Greyfriars Chapel and Franciscan Garden
Greyfriars Chapel and Franciscan Garden
The chapel is the only remaining part of a Franciscan friary established in 1267. Greyfriars (named for the grey habits of the Franciscan order of monks) was the first Franciscan monastery in England.
The friary was established on an island site granted by the master of Poor Priest's Hospital (see Museum of Canterbury entry). In 1263 a further grant of land on the far bank of the river allowed the friary to expand, and it eventually grew to take in 18 acres.

It is not clear what the original function of the two-story chapel building was; it may have been an infirmary or residence. The chapel stands astride a small stream, supported on two arches above gently flowing water.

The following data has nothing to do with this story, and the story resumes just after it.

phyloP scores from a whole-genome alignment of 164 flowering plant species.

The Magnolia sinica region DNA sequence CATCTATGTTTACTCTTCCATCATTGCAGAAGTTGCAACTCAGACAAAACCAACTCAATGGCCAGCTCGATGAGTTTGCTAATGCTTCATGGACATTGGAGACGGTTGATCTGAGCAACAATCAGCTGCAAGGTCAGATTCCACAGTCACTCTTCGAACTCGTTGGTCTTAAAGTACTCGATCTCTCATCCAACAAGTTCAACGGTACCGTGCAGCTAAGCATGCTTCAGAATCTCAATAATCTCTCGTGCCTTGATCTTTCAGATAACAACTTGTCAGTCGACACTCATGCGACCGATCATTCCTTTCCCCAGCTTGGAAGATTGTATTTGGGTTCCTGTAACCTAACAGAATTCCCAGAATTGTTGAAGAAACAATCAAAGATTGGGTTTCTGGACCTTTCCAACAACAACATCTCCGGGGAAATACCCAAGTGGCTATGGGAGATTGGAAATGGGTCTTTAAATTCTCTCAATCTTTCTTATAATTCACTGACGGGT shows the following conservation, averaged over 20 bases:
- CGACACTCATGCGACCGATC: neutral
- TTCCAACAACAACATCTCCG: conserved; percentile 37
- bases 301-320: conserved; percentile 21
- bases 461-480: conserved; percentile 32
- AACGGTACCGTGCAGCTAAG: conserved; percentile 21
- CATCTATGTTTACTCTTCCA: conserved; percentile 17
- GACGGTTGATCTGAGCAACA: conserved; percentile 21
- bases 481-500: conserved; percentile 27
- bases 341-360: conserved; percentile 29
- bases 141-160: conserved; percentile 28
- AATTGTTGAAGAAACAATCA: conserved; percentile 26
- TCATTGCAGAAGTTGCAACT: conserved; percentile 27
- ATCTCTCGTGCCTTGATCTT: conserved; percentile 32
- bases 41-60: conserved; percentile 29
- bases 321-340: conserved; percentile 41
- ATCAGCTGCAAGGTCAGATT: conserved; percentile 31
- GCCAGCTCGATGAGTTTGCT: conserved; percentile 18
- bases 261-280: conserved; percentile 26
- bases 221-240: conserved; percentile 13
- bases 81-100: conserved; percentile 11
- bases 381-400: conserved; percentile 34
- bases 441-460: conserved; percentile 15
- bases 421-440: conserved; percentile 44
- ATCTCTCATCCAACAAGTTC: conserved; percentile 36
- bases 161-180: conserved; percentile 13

The friary was disbanded by Henry VIII in 1538. In 2003, fully 465 years after they left, Franciscan brothers returned to Canterbury, and today they live in nearby cottages and work in the city centre parish and Eastbridge Hospital, and worship in this old chapel building.

Surrounding the chapel is a small garden area bounded by old brick walls. The garden and stram are a welcome oasis from the bustle of Canterbury, yet are only a few steps from the gatehouse to Canterbury Cathedral.

It can be tricky to find Greyfriars Chapel. The best entrance is through a courtyard signposted off Stour Street. There is also a footpath behind the Canterbury Museum which leads past the chapel grounds, affording reasonable views. Its worth making the effort to find Greyfriars, though; its a lovely medieval building in a wonderful setting.